As reported by The Wall Street Journal, NPR and other media outlets, consumer groups gathered in Washington, DC last week to urge Consumer Product Safety Commission chairwoman Inez Tennenbaum to mandate new safety features in table saws.
The push comes as new data reveals the staggering frequency of table saw accidents and as new technology makes such accidents avoidable.
Recently, the CPSC released data showing that 40,000 people annually are injured by table saws, up twenty-five percent from a decade ago.
Meanwhile, a new, patented flesh detection technology – sold exclusively by saw manufacturer SawStop – has made such injuries avoidable. The SawStop technology uses a tiny electrical current to stop saw blades spinning at 5,000 rpm within milliseconds of their coming in contact with electrically conductive surfaces like human skin (human flesh, which is mainly made up of water, is much more electrically conductive than wood).
Adding SawStop technology to power saws adds approximately $100 to their cost. But power saw manufacturers, such as Black & Decker, Bosch, Ryobi, Delta and Rigid have not licensed the patented flesh detection technology or offered an equivalent in their saws.
Table saw injuries can be gruesome and life-altering. One of the table saw accident victims who went to Washington, DC to urge CPSC to do something was Adam Thull, who a year ago suffered a table saw injury where the blade cut through the bone of most of his forearm. Thull has already had five surgeries and has six more to go.
Now consumer advocates will have to wait-and-see what the CPSC does.
To read prior blog posts on SawStop, you can click here, here and here.
Full Disclosure: The Law Office of Alan H. Crede, P.C., represents personal injury victims using saws not equipped with SawStop.
“We train, hire and pay doctors to be cowboys. But it’s pit crews people need.” – Dr. Atul Gawande
The commencement speaker who addressed this year’s graduating class at Harvard Medical should be a familiar figure to readers of this blog. It was one of the blog’s heroes – Dr. Atul Gawande – he of “checklist manifesto” and “health care cost conundrum” fame.
Although the tone of Dr. Gawande’s address was uplifting, it was not the typical commencement address larded with platitudes and bromides about life; instead Dr. Gawande delivered a clear clarion call to graduates about the future of medicine. Dr. Gawande stated that the task for this generation of doctors – the task which they must carry out if we are to improve health care and make it affordable – is to work together as members of pit crews work together, while applying data-driven best practices.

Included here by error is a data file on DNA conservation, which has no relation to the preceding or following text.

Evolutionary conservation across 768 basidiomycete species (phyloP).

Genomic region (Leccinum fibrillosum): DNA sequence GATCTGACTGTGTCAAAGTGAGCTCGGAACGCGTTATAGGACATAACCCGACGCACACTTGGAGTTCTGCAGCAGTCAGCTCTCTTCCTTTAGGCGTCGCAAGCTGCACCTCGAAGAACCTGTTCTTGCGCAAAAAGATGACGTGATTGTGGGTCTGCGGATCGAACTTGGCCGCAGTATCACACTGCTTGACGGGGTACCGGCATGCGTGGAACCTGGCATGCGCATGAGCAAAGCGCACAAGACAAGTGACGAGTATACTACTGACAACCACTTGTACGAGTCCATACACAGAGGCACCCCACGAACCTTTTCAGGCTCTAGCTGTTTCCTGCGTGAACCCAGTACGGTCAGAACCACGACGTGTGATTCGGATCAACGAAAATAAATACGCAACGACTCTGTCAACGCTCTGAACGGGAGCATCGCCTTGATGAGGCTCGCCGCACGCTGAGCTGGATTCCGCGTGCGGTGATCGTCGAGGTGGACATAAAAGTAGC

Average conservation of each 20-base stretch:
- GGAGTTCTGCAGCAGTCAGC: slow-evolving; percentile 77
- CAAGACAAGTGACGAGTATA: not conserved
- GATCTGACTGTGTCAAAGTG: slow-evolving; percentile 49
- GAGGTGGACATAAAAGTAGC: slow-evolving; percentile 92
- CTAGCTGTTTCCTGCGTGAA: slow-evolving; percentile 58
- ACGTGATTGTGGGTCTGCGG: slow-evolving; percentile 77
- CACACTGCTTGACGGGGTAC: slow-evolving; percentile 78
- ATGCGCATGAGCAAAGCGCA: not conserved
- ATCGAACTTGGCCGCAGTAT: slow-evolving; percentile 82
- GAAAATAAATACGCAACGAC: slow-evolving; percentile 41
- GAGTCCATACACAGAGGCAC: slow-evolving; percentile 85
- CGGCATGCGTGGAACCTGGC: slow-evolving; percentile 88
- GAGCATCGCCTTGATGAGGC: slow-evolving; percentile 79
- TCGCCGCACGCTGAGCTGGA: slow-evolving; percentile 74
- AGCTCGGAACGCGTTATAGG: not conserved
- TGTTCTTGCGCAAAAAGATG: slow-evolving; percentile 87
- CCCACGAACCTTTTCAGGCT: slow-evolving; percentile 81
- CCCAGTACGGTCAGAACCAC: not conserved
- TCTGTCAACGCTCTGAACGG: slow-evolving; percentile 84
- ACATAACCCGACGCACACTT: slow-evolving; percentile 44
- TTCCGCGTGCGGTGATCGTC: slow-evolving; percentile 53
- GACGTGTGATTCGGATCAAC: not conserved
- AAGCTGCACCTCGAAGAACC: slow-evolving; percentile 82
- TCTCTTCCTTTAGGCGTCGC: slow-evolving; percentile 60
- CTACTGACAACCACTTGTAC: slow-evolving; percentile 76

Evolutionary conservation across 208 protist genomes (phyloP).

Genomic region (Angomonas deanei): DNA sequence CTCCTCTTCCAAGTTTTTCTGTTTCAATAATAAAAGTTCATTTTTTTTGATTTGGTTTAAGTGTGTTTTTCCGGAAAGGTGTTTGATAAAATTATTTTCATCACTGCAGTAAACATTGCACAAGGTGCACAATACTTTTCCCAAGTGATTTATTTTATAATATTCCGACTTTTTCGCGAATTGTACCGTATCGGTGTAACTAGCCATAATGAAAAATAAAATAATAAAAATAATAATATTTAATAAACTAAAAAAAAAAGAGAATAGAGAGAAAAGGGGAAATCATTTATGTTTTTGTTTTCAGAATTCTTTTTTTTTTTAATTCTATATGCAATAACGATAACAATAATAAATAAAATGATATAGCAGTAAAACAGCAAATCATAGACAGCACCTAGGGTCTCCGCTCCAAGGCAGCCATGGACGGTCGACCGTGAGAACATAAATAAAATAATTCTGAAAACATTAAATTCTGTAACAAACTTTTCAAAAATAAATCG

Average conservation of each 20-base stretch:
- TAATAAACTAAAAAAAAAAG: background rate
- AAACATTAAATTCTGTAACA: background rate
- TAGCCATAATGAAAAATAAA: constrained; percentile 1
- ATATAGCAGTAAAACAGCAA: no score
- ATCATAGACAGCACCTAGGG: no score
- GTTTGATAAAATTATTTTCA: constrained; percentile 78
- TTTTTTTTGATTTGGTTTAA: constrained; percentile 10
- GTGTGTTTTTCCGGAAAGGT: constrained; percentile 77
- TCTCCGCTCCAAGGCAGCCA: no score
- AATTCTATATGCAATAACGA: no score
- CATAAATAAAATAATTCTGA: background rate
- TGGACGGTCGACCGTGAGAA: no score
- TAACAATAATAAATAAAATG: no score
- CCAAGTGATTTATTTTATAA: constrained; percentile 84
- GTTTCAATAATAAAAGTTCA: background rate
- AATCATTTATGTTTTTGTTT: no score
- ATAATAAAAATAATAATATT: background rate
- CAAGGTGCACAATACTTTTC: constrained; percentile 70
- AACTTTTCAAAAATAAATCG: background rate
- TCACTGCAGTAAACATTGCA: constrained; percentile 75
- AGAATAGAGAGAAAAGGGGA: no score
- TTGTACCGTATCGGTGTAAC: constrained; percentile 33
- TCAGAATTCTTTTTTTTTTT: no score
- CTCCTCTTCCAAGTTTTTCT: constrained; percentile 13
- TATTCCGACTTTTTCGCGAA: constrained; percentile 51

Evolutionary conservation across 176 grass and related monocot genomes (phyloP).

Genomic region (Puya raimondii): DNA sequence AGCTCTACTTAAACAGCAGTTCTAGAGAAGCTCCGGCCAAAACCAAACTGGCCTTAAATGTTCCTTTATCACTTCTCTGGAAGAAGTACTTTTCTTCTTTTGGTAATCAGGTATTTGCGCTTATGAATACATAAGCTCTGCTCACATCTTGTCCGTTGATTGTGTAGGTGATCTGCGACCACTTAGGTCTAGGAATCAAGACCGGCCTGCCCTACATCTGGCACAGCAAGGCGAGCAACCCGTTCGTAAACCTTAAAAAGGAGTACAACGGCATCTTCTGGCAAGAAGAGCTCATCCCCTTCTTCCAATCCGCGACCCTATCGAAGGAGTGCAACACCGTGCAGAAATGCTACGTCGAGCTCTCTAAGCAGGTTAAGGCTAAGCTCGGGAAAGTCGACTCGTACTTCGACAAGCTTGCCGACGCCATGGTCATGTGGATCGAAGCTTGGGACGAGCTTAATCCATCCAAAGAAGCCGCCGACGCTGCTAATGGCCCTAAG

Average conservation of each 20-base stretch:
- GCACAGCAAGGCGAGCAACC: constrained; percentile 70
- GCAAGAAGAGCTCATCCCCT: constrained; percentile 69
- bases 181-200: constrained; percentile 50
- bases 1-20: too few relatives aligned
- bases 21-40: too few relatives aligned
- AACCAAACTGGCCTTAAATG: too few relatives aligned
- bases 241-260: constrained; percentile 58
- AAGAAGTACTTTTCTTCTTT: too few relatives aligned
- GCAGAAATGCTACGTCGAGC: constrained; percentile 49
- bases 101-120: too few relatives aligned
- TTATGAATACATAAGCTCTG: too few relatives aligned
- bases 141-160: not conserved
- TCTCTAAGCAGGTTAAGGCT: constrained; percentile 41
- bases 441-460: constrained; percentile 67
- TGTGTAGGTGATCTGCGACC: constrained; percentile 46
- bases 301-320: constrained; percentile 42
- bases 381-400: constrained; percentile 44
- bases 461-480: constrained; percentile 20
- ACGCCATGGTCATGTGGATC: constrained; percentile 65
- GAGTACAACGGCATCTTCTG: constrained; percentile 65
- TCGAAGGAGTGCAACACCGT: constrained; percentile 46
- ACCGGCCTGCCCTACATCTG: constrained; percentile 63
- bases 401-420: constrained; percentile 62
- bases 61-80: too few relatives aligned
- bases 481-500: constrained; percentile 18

Dr. Gawande began his address which you can read here (h/t Cal Consumer Attorneys), by noting the explosion in the complexity of medicine in the last century, an explosion in knowledge and technology that outstripped the gains of all the past centuries of medicine combined.
In the 1930s, 40s and 50s, it was possible for doctors to tote around the whole of medical knowledge in their brains. Doctors were cowboys, lone wolfs, rather than collaborators. They didn’t need to know how to play nice or be part of a team because they didn’t need teammates; the sum total of the body of medical knowledge and treatment was at their fingertips, as it was so small.
But as medicine’s complexity has exploded, so too has the number of nurses, specialists and other health care patients involved in a patient’s care. In 1970, 2.5 nurses and doctors participated in the care of the average patient. By the 1990s, the number was more than 15.
As the number of moving parts in a patient’s care increases, the members of a patient’s health care team need to work together like a pit crew. Like pit crews, the members of a patient’s health care team should follow checklists – checklists that have been shown to reduce medical malpractice by forty-seven percent.
The principles doctors should follow in their checklists should be derived from data-driven research of best practices. As Dr. Gawande notes:
People in effective systems become interested in data. They put effort and resources into collecting them, refining them, understanding what they say about their performance.
When you study the data, you find that the most effective health care techniques are not the most expensive. And that fact means that we can afford health care without having to ration it. As Dr. Gawande notes:
The places that get the best results are not the most expensive places. Indeed, many are among the least expensive. This means there is hope–for if the best results required the highest costs, then rationing care would be the only choice. Instead, however, we can look to the top performers–the positive deviants–to understand how to provide what society most needs: better care at lower cost. And the pattern seems to be that the places that function most like a system are most successful.
By a system I mean that the diverse people actually work together to direct their specialized capabilities toward common goals for patients. They are coordinated by design. They are pit crews.
If, in twenty years time, you go to the hospital and the staff’s coordinated efforts resemble the coordinated efforts of a NASCAR pit crew more than a traditional hospital, chances are the care that you receive will be better. And cheaper.